Chinese Army General Hangs Himself After Being Investigated For Corruption
A top Chinese general has committed suicide by hanging himself after coming under investigation for corruption charges, China’s Xinhua reported.
General Zhang Yang was found dead at his home on November 23, the news agency reported.
Military investigators had launched an investigation into Zhang’s ties to two former Central Military Commission vice chairmen — Guo Boxiong and Xu Caihou — who fell prey to President Xi Jinping’s massive anti-corruption campaign.
Zhang, the former head of the Chinese military’s political work department, had seriously violated party discipline and broke the law by allegedly giving and accepting bribes as well as possessing a huge amount of unaccountable money, investigators discovered.
Zhang was a member of the Central Military Commission, which runs the two-million strong People’s Liberation Army. He was allowed to stay at home during the early stages of the investigation.
More than 1.4 million people have been punished under Xi’s anti-corruption campaign since 2012, according to state media, including around 300 senior officials.
In a scathing commentary published by the People’s Liberation Army Daily Tuesday, the paper said he “wanted to evade punishment by party discipline and state law by committing suicide — such behavior was extremely despicable.”
Party officials have warned for years of corrupt officials “escaping” justice through suicide. Anti-grawft scholar Lin Zhe wrote in the state-run China Daily in 2014 that many top officials kill themselves to terminate the investigation before it implicates family members or stashed-away wealth.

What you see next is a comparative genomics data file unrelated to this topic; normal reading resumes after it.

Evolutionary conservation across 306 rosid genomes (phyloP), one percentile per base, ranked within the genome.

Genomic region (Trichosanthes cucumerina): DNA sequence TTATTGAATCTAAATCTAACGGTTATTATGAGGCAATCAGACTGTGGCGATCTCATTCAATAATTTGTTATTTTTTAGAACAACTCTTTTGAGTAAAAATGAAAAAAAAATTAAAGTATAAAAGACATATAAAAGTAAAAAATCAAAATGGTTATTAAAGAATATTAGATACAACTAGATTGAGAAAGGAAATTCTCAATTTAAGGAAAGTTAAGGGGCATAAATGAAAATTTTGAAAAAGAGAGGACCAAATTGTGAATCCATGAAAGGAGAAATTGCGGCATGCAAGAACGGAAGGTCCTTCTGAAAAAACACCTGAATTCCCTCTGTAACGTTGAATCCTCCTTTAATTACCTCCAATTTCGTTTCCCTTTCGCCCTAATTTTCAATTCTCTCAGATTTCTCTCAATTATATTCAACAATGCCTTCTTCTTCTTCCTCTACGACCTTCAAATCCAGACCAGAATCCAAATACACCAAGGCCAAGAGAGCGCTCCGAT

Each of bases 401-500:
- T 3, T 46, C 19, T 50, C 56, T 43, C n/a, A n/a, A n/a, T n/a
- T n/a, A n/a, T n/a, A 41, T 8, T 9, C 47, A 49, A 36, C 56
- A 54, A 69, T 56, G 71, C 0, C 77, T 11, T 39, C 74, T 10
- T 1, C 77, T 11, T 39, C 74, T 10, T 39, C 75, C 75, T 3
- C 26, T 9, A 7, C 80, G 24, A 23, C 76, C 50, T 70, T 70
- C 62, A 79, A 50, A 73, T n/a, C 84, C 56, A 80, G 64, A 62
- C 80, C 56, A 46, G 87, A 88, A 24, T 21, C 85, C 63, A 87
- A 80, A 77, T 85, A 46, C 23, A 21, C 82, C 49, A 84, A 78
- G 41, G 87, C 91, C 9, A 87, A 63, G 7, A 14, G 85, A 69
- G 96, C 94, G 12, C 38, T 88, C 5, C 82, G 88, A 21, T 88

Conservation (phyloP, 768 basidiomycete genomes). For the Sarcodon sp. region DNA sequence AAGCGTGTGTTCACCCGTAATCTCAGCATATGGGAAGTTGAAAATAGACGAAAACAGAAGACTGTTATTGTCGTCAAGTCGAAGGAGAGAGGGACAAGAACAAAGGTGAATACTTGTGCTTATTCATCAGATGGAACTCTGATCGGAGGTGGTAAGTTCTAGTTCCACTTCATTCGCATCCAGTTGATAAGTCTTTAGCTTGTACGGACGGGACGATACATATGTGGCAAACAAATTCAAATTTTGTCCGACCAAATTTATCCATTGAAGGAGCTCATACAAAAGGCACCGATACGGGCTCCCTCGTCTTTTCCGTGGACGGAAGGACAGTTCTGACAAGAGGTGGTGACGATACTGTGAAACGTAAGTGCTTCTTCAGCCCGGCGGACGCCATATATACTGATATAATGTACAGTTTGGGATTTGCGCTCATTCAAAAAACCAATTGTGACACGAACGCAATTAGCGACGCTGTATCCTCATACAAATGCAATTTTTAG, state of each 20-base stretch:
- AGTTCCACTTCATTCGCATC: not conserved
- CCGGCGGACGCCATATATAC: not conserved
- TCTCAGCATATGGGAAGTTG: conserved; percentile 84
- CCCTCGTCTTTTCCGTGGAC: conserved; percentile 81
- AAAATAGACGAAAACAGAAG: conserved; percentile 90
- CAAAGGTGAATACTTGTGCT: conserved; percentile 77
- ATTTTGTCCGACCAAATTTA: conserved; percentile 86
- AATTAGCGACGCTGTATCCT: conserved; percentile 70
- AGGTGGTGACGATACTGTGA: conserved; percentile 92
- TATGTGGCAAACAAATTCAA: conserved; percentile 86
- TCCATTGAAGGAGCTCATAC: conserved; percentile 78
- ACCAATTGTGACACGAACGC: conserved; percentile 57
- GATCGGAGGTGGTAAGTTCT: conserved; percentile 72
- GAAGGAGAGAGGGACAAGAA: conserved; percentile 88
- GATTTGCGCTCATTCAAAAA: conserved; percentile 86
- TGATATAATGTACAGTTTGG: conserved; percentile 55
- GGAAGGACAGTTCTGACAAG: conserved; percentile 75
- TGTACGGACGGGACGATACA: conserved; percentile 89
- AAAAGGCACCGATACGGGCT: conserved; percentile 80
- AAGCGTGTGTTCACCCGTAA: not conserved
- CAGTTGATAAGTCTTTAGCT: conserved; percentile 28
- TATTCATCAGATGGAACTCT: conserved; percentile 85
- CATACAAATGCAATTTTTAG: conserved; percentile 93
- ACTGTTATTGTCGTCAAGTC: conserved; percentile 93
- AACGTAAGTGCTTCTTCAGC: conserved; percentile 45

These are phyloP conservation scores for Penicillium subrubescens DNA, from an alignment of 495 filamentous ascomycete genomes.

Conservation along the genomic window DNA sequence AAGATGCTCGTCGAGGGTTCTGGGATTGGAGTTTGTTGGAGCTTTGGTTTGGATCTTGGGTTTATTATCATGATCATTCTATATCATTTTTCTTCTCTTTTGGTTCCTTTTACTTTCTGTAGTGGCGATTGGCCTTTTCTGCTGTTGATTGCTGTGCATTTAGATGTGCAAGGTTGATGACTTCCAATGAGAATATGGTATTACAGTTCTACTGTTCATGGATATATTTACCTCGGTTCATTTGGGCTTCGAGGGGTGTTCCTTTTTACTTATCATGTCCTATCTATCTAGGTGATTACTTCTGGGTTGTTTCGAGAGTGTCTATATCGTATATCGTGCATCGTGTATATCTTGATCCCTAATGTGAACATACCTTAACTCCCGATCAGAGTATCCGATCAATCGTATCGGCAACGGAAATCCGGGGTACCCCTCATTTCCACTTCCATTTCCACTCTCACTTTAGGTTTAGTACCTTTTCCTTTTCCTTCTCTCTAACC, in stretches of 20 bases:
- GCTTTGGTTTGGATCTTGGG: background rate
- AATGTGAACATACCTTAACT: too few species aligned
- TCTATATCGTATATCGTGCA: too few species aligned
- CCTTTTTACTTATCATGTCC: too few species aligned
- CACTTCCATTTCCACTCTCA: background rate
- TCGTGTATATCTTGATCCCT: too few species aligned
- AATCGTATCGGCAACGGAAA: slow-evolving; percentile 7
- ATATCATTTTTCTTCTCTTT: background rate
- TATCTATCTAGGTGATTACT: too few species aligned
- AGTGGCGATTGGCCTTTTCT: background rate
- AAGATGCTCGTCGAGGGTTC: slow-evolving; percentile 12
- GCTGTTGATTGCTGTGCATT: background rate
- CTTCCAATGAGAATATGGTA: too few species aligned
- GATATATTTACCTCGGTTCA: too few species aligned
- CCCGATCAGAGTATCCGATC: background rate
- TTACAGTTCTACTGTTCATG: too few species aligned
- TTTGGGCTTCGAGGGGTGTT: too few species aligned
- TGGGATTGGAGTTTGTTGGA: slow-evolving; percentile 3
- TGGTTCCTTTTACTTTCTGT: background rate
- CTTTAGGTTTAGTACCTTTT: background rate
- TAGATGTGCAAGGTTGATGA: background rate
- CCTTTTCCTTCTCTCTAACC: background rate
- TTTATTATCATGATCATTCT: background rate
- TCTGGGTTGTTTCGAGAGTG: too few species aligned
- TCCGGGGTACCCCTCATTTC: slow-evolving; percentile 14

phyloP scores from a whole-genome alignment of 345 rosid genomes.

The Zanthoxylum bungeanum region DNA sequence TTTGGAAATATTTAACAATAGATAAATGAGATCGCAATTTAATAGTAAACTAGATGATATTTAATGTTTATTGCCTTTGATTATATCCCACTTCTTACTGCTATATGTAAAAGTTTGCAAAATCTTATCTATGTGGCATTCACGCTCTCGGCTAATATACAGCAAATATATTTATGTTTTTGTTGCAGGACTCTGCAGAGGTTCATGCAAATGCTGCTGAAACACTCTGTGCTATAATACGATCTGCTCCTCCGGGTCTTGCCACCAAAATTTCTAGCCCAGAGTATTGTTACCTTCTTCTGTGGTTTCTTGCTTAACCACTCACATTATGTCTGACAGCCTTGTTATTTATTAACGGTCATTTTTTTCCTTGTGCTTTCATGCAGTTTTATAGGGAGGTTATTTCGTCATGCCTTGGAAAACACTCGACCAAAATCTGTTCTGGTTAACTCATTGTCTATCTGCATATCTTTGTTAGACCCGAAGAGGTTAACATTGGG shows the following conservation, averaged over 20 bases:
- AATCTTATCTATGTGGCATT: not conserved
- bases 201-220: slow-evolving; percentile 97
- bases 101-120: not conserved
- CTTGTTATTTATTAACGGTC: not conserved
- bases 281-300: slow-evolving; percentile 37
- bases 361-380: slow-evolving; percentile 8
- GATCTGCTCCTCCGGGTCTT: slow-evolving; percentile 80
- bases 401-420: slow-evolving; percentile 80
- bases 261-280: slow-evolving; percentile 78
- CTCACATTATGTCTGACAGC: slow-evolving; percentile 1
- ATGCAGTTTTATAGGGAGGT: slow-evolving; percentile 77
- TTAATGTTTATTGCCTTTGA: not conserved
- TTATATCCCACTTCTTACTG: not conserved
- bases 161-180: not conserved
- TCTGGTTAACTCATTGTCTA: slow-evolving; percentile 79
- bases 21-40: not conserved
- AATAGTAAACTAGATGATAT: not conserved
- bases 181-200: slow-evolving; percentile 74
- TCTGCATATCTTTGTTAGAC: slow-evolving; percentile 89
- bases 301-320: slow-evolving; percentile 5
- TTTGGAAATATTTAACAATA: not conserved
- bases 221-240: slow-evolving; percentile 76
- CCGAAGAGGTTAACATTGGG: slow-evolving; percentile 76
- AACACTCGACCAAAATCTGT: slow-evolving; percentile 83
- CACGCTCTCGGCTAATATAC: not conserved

“By escaping from judicial and possibly disciplinary penalties once and for all, the officials suspected of corruption can not only preserve their titles and honor, but also preserve the material gains they have made for their families, since their illegal income will no longer be confiscated,” Lin wrote.
“Considering the astonishing sums of money an official can obtain through corruption, that’s a good deal for them and their families.”
While Xi has been praised for going after “tigers” as wells as “flies” — high and low-ranking officials — some critics have accused him of using the campaign to shore up his complete control over the Communist Party and purge his opponents.